Fixed gas detectors play a critical role in safeguarding people, places, and the planet against potentially life-threatening gases in environments ranging from high value industrial complexes to laboratories and hazardous confined spaces. However, to ensure their accuracy and reliability, regular calibration is an indispensable practice.
Calibration is usually a two-step procedure – the zero and the span. In the first step, the sensor is zeroed using ambient air after confirming that the target gas is not present or by using a suitable gas from a cylinder. The second step is to expose the instrument to the calibration gas that contains a known concentration of the target gas the sensor is designed to measure. The readings are then adjusted to match these values.
Whether an instrument warns and/or alarms at the proper time depends on its ability to translate the detected concentration of a target gas into an accurate reading
During calibration, gas detectors perform relative measurements. Rather than independently assessing the quantity of gas present, they measure the concentration of targeted gas within a test gas mixture by comparing real-time sensor response to the sensor’s response to a known concentration of target gas that the instrument is configured to detect and measure. This “known concentration” test gas serves as the instrument’s measurement scale, or reference point.
So, why is this important? Here are a few reasons to consider:
1. Ensuring Gas Measurement Accuracy and Reliability
A gas detector that isn’t accurately calibrated can lead to mis-readings, false alarms, and inadequate responses to hazardous situations. Proper calibration fine-tunes the detector’s sensor(s) to maximize speed of response, measurement accuracy, and provide reliable information to personnel required to make informed decisions in critical moments.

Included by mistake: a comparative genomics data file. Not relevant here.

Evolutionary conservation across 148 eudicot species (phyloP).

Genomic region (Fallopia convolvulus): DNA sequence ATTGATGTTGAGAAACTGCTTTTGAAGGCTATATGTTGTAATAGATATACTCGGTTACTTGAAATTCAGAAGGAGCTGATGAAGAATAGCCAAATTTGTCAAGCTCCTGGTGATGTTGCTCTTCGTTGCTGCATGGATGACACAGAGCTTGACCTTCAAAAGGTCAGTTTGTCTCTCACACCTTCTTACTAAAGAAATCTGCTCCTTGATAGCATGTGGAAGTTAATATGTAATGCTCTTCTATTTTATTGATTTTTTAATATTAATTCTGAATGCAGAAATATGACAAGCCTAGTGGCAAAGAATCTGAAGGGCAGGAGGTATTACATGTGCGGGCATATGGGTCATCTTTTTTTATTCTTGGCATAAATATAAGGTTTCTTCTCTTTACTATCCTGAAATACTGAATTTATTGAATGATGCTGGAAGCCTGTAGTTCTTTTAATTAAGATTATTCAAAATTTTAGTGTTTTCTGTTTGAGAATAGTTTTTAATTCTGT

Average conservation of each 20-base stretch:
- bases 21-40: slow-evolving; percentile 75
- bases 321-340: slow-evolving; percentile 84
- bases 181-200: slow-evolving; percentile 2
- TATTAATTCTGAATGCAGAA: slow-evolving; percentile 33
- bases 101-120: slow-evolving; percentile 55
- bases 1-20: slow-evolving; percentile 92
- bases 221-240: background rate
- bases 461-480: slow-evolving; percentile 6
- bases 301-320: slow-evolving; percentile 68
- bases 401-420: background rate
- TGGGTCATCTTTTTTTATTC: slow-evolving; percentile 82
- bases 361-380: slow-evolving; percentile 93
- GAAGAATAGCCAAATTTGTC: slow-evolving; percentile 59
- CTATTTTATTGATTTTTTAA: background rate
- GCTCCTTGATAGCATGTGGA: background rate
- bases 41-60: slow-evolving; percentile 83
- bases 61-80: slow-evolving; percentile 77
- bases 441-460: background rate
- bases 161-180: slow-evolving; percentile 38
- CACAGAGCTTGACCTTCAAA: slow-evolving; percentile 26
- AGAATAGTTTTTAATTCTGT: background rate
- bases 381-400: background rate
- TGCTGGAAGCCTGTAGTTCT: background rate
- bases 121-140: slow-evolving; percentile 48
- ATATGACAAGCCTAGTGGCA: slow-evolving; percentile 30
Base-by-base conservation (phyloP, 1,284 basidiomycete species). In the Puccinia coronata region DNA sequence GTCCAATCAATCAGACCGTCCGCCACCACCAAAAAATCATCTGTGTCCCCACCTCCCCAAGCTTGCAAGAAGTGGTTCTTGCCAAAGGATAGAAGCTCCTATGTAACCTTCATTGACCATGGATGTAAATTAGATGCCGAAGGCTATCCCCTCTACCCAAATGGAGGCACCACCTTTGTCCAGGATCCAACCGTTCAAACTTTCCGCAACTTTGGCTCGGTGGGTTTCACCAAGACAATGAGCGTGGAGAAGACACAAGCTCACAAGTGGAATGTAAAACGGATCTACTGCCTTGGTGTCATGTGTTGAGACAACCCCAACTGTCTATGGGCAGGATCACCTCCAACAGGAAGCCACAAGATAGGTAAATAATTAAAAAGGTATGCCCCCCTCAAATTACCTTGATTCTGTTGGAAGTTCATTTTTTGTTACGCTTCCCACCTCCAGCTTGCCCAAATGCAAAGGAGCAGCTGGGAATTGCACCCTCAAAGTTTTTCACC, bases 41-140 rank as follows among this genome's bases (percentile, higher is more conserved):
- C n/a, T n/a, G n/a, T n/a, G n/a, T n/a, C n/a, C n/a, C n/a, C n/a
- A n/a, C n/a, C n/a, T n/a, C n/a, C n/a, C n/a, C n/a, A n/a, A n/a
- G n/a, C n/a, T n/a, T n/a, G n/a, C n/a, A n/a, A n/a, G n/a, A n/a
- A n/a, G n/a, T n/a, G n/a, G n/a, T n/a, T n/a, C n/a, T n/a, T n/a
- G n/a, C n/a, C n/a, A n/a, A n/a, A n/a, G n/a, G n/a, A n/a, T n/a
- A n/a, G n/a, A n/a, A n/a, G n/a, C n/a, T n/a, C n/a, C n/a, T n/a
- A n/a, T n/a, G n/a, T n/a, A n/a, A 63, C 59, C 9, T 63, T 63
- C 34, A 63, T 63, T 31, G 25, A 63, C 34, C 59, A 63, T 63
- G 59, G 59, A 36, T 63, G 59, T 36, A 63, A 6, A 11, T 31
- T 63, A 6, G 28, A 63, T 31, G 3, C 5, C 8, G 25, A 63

2. Meeting Regulatory Compliance
Safety regulations and standards are in place for a reason – to protect people, property, and the environment from potential hazards. Many industries are subject to these regulations that dictate the calibration and maintenance of gas detectors.
3. Mitigating False Alarms and Detection Failures
A poorly calibrated gas detector can lead to unnecessary evacuations, disruptions, and complacency due to frequent false alarms. Conversely, improper calibration might render a detector insensitive to dangerous gas levels, leaving people and operations vulnerable to potential harm.
4. Accounting for Changing Environmental Conditions
Fluctuations in temperature, humidity, and atmospheric pressure can impact the performance of these instruments. Regular calibration adjusts for these variables, ensuring that the sensor maintains its accuracy despite ever-changing conditions.
5. Combating Sensor Drift and Aging
Just like any mechanical or electronic component, gas sensors can experience signal drift or degradation over time. When the detector’s current readings deviate from the known reference, proper calibration procedures enable necessary adjustments to the sensor’s output. This adjustment effectively brings the sensor’s response back in line with the original calibration reference, minimizing the impact of sensor drift.
6. Upholding Record Keeping and Liability
In the age of accountability, maintaining thorough records of gas detector calibration is a prudent practice. It demonstrates a commitment to safety management and can serve as a valuable resource in case of incidents or accidents. Having well-documented calibration records can potentially mitigate legal liabilities and bolster an organization’s credibility.
7. Fostering Confidence in Safety Systems
An accurately calibrated gas detector is not just a piece of equipment; it’s a testament to an organization’s dedication to safety. Regular calibration instills confidence in employees and management that the safety systems are in optimal condition, ready to provide accurate information and timely alerts in case of emergencies.
Routine calibration helps ensure accurate measurements, regulatory compliance, and a reliable defense against hazardous gases. Onsite safety and instrument availability is maximized while mitigating against false alarms at the same time. In a world where safety is paramount, the simple act of calibration speaks volumes about an organization’s commitment to the well-being of its people and the environment.
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